The United Nations has warned that decades of progress made in the fight against HIV/AIDS are under threat as the world shifts attention to the Coronavirus, COVID-19, pandemic.
The warning came on Monday through the Joint UN Programme on HIV and AIDS, UNAIDS, dedicated to eradicating the disease by 2030, and the World Health Organisation, WHO.
They noted that disruptions to treatment could result in hundreds of thousands of HIV-related deaths.
Winnie Byanyima, the head of UNAIDS, said there was a risk that the “hard-earned gains of the AIDS response will be sacrificed to the fight against COVID-19”.
Byanyima pointed out that the right to health meant that no one disease should be fought at the expense of another.
“The COVID-19 pandemic must not be an excuse to divert investment from HIV,” the UNAIDS chief said.
A study by a group of experts convened by UNAIDS and WHO projects-six-months indicates disruption in antiretroviral therapy could lead to no fewer than 500,000 AIDS-related deaths in 2020–2021.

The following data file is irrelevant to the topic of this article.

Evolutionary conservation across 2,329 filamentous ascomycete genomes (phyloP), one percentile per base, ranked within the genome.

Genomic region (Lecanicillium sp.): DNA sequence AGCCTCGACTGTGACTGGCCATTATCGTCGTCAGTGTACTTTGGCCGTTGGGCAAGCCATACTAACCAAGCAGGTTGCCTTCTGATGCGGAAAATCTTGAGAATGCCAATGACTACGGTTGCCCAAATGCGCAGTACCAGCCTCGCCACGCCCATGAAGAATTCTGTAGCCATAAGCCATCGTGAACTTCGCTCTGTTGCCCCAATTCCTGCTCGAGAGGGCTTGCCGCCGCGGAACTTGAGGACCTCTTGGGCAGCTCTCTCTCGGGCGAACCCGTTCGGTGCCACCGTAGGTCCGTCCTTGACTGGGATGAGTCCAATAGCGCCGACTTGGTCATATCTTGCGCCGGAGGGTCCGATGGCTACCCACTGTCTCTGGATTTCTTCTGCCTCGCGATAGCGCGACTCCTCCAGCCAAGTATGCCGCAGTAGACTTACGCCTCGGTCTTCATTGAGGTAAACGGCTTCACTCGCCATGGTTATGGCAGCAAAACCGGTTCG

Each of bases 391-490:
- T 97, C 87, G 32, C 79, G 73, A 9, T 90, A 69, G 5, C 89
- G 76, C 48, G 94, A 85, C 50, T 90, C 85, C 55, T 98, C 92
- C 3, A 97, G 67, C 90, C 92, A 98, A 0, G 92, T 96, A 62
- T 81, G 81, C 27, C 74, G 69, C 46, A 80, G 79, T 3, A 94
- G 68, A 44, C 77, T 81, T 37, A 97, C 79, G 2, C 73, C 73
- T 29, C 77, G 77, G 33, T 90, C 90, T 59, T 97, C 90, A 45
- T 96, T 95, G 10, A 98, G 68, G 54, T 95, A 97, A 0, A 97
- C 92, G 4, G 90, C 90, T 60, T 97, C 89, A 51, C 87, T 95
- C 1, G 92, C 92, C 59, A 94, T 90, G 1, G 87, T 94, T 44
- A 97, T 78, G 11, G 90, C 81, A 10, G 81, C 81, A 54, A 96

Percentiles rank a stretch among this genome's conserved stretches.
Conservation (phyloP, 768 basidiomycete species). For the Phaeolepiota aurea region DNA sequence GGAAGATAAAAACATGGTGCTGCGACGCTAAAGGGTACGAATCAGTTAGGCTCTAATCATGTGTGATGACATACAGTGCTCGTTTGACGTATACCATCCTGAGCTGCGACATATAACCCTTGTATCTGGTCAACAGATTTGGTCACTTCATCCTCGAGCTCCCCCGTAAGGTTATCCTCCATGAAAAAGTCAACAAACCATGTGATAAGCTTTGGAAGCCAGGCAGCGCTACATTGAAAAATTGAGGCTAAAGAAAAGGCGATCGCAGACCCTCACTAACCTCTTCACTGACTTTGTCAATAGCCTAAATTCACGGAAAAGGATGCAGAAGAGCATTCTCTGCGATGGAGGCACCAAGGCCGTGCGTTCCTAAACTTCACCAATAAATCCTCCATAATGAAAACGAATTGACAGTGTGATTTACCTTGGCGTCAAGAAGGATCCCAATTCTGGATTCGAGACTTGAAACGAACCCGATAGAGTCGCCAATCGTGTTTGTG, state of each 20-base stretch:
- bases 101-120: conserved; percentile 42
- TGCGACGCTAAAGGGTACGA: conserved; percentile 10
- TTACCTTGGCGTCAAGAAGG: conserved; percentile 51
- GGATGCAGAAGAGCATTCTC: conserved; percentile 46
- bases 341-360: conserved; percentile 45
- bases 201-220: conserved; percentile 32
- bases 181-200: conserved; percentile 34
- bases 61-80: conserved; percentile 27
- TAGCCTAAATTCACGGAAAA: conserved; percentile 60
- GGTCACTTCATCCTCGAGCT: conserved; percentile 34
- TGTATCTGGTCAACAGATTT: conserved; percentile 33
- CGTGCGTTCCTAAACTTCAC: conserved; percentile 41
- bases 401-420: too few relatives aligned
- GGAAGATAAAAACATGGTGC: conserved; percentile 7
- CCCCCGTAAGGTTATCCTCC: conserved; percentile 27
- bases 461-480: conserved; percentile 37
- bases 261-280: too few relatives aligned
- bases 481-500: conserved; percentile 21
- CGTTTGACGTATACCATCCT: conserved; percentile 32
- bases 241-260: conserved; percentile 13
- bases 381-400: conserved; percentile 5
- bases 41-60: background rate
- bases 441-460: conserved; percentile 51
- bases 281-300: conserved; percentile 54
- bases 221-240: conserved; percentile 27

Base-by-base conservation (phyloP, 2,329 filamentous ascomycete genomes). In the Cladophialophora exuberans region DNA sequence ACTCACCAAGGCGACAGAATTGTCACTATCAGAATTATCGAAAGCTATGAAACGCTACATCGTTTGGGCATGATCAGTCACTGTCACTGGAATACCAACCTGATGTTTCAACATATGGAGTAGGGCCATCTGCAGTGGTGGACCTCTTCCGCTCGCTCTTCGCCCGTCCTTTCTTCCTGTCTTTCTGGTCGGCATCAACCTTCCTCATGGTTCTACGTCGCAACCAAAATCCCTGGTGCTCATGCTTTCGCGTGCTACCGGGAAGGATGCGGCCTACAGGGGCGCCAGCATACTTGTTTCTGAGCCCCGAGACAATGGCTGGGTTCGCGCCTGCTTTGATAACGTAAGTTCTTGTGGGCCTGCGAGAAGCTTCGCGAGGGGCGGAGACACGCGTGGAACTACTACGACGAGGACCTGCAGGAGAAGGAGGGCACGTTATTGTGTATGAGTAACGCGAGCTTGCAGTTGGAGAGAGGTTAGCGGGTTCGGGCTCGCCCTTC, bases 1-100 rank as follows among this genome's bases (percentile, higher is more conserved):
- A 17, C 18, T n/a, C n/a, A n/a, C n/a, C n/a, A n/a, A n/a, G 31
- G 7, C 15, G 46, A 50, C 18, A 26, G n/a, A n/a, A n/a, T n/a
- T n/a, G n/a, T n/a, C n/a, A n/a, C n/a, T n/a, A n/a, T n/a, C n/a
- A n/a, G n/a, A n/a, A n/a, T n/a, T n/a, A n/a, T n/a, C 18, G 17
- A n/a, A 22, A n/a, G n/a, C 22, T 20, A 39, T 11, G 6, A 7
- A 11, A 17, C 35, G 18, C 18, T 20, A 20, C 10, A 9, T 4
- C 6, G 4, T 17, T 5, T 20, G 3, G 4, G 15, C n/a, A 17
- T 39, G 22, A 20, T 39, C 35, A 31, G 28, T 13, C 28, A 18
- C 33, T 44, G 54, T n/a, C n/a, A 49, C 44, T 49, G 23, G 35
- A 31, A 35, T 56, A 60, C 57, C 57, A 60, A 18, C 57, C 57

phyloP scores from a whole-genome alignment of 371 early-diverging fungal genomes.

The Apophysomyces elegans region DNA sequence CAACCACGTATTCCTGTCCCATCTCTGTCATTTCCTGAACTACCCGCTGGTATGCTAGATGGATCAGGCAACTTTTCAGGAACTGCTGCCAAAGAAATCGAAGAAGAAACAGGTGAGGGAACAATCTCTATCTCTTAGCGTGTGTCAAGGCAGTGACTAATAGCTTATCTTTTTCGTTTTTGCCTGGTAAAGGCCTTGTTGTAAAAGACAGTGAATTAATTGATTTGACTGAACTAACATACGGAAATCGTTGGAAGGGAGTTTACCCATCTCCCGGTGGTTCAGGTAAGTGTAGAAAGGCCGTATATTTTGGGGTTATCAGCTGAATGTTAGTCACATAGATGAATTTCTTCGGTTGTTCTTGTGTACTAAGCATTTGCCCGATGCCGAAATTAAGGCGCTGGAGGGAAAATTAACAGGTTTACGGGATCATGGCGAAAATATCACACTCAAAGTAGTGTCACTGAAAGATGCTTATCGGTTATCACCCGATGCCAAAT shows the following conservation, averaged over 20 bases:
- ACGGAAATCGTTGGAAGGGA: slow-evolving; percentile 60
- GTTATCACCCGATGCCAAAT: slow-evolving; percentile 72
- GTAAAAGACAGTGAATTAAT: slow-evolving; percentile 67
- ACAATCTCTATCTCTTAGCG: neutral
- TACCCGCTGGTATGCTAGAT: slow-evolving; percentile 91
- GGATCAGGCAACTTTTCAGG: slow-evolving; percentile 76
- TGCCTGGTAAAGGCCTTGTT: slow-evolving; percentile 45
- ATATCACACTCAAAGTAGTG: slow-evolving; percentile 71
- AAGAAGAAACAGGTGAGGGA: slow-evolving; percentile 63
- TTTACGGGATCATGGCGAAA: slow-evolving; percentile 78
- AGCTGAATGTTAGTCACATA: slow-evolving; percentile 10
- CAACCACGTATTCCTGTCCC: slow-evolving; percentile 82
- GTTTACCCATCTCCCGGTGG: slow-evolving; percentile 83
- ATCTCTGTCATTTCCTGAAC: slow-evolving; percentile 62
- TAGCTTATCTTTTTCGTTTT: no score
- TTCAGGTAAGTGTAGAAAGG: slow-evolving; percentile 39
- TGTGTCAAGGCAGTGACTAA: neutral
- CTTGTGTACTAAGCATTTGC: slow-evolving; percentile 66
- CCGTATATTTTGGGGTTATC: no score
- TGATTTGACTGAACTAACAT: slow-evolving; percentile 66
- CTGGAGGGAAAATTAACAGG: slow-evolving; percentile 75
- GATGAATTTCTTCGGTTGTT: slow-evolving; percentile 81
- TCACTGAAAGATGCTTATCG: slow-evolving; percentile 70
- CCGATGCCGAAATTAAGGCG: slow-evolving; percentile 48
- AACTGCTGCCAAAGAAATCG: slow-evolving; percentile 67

It warned that a break in HIV/AIDS response could also trigger a rise in tuberculosis in sub-Saharan Africa.
WHO Director-General Tedros Adhanom Ghebreyesus said “there is a heightened risk of turning the clock on AIDS-related deaths back to 2008” if action was not taken immediately.
“In 2018, no fewer than 470,000 people died of AIDS-related complications in Sub-Saharan Africa,” according to the organisation.
It said an estimated 25.7 million people were living with the virus, with 16.4 million on antiretroviral therapy.
“The terrible prospect of half a million more people in Africa dying of AIDS-related illnesses is like stepping back into history.
“Between closed HIV services, antiretroviral supply chain disruptions and overwhelmed services trying to support the competing COVID-19 response, those people now risk treatment interruptions.
“We must read this as a wake-up call to countries to identify ways to sustain all vital health services,” the WHO chief emphasised.
Mr Ghebreyesus noted that some countries were already taking “important steps” to maintain their health services.
He said they were doing that by allowing people to collect bulk packs of therapies and other essential commodities, including self-testing kits.
“We must also ensure that global supplies of tests and treatments continue to flow to the countries that need them,” he added.